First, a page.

Here on the iDesign Blog, we promote and often discuss the use of building information modeling (BIM) and parametric modeling. We’ve talked about architecture, and the advance of 3D animation using various Autodesk applications for films and video games. Today, I’d like to delve into a topic that has opened up a whole new realm of possibilities. Dare I say that 3D print may just be the most important innovation technologically speaking since the Internet? I think I do.
In its infancy, 3D print was intended for manufacturing as a solution to mitigate the costs of prototyping, thus the alternative term ‘rapid prototyping’. This new form of prototyping not only protected manufacturers from having their ideas stolen, it also allowed them to bring their products to market quicker and saved them money. Not only is the process quicker in that you can take your concept from CAD to prototype in a matter of minutes or hours, using 3D print allows one to make the adjustments necessary to the design earlier because testing can actually be done with the printed model. Commonly, when something is used successfully in one area, innovators begin to ask whether it would be as useful to them, and so 3D print has exploded in its application and development.
Now that it has been adopted in many industries such as manufacturing and architectural design; dentistry and medical applications have been explored to the point where human veins and artificial jaws have been printed. Jewelers and artists use this additive process to hone their crafts and create beautiful objects. Even in space exploration, the idea has been put forth that if a 3D printer was sent into space with the adequate materials, any further instruments required could be printed and put to use as opposed shipping these more expensive payloads into orbit pre-manufactured. Maybe you’re already convinced, but if you like fashion or food, there’s something here for you too; as even fabrics and meals can be made with this technology.
iDesign Solutions has recently partnered with one of the world’s leading manufacturers of 3D printers, Objet. Based in Israel and holding many patents, Objet is the only 3D printer manufacturer to provide a solution that can print multiple materials in one run, as well as mixing materials with their Connex series printers to emulate end product material properties such as rigidity, flexibility, and tensile strength. Objet printers also provide the freedom of printing in various colours like blue, green, ivory, white and black and various shades of gray. Your printed model also need not be opaque if you don’t want it that way, as Objet’s TangoPlus is completely transparent.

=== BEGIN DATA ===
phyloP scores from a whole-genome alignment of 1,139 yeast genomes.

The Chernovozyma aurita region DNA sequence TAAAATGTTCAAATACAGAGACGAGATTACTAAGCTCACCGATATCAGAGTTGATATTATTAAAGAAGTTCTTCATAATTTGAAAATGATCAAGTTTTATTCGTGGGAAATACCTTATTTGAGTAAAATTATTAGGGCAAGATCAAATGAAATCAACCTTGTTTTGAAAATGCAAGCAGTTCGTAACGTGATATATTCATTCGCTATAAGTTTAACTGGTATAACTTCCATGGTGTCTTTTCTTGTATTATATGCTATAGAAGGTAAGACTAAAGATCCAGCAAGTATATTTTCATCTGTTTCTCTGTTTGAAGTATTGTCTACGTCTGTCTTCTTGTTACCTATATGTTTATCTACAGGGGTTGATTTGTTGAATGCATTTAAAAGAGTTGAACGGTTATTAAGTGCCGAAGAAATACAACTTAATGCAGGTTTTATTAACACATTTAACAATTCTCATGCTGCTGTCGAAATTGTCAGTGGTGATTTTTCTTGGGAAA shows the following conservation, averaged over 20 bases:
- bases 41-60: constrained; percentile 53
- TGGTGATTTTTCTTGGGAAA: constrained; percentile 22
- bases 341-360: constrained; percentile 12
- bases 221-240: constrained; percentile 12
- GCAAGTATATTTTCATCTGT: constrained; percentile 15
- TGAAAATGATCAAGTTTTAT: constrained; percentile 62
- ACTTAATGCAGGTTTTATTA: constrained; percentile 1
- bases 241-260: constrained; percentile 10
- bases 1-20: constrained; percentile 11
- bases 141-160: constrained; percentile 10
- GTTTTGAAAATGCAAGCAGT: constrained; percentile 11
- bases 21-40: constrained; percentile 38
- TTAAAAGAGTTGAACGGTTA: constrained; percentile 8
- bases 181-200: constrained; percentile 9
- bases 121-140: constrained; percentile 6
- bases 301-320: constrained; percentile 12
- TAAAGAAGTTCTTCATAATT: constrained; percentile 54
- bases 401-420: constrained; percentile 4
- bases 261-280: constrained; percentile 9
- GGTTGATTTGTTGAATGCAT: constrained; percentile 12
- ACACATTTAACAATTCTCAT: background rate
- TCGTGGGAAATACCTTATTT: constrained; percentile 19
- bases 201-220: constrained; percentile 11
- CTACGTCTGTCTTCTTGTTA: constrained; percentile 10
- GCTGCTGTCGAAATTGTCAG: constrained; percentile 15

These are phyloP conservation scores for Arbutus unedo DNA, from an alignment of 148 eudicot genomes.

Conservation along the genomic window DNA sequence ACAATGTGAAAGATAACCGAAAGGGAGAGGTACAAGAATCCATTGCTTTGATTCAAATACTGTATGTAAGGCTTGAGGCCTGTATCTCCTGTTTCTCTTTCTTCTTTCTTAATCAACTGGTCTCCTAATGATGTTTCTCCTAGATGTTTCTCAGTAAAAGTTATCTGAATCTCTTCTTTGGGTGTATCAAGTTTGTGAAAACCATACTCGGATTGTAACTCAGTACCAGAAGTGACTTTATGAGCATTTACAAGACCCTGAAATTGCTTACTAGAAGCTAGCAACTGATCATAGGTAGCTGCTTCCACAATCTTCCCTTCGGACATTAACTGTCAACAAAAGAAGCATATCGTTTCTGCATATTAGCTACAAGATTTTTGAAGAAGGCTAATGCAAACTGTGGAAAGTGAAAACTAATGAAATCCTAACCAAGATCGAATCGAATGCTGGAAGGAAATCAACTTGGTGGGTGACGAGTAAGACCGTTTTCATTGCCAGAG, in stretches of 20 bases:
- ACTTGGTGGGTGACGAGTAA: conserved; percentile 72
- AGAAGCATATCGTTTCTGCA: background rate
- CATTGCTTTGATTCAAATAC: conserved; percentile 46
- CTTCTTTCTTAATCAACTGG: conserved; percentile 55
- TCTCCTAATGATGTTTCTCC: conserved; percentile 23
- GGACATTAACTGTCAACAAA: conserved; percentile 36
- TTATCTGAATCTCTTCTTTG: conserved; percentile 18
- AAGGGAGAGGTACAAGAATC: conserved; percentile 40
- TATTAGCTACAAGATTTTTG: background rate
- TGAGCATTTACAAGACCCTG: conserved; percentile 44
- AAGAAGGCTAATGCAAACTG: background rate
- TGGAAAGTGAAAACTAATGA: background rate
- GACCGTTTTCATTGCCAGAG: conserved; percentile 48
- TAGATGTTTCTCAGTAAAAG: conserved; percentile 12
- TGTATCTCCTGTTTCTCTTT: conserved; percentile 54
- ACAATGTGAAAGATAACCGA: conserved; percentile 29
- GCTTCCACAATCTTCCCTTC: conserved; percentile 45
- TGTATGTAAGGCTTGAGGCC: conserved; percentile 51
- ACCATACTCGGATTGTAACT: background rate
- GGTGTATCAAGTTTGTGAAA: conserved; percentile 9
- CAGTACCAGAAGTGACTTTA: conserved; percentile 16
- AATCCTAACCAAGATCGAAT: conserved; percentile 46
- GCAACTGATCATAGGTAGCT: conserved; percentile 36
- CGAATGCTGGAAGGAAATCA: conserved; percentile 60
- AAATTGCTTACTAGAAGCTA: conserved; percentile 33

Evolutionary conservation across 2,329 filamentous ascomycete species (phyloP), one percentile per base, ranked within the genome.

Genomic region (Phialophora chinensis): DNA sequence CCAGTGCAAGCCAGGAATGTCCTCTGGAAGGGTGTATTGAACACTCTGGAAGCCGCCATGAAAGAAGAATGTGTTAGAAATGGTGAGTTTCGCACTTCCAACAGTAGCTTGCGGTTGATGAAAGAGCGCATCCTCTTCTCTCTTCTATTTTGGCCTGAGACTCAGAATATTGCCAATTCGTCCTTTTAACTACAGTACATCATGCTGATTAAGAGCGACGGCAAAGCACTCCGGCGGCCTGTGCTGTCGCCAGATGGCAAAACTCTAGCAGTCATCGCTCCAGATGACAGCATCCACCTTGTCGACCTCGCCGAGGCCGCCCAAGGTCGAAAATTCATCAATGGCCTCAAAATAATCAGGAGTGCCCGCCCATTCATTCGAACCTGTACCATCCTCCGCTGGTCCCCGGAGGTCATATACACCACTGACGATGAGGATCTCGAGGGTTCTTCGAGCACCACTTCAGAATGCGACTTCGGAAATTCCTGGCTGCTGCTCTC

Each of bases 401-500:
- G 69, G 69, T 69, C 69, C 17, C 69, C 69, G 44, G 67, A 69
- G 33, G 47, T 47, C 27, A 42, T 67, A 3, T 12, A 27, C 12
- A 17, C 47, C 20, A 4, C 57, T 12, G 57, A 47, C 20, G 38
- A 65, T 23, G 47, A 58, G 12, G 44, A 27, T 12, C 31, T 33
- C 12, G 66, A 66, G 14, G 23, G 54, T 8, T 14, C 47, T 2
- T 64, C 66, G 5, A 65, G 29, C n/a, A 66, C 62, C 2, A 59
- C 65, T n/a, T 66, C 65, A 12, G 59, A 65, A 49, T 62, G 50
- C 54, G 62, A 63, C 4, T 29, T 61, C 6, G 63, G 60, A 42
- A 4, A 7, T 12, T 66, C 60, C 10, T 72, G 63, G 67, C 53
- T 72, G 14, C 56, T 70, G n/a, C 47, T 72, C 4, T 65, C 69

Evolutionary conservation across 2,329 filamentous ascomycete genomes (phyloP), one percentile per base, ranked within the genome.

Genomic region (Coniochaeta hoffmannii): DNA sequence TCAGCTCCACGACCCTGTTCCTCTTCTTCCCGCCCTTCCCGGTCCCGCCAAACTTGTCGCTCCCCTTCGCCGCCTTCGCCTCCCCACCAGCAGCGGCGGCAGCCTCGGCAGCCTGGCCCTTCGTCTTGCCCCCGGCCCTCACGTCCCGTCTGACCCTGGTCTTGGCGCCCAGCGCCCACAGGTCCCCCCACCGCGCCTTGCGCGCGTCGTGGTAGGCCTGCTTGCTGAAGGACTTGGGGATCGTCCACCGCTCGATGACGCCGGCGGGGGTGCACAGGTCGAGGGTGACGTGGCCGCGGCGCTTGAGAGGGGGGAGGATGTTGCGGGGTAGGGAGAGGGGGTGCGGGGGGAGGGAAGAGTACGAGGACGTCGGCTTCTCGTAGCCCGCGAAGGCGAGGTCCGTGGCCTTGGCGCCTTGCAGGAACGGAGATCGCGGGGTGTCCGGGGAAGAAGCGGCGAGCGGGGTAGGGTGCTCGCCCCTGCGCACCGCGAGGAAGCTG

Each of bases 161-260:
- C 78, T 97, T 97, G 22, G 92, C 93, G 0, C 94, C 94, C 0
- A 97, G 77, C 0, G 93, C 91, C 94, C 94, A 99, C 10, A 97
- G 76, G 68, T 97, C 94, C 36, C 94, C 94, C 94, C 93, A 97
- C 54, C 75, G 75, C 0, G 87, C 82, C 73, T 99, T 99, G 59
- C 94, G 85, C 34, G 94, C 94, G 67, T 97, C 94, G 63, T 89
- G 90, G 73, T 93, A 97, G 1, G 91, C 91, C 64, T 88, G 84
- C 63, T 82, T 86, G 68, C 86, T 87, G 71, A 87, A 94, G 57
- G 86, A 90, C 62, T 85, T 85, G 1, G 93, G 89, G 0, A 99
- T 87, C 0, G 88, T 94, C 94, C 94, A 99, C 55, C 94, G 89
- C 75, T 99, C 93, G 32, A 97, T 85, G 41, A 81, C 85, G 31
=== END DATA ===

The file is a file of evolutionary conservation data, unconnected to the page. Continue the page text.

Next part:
As the technology has advanced, it has become more accurate and even the finest level of detail can be considered. Anybody wanting to leverage their 3D models in the architectural field can now get a level of detail of up to .6mm thick. This means that a curtain wall mullion, modeled at 2 inches or 50 mm wide, can be visibily depicted in a scale model at 1/8” : 1’ or 1:200. I would say this beats cutting veneer and foam core board to illustrate a massing concept.
The last thing I’ll mention before giving you more links to peruse; is that these solutions are affordable and easily fit into an office space. The Desktop series are a compact 32 x 24 x 23 inches. There are no harmful chemicals or by products and although the printer isn’t silent, it’s quiet enough behind a closed door. If you’ve considered how much impact 3D printing will have in our future, you may want to consider having a 3D printer in your lab or classroom. As always, we’re available to answer any questions you may have in regards to 3D printers from Objet, and if you’d like to hear more about a solution we can provide for you, contact us at firstname.lastname@example.org, or call us at 1.877.730.4770.
Once, again, thanks for reading.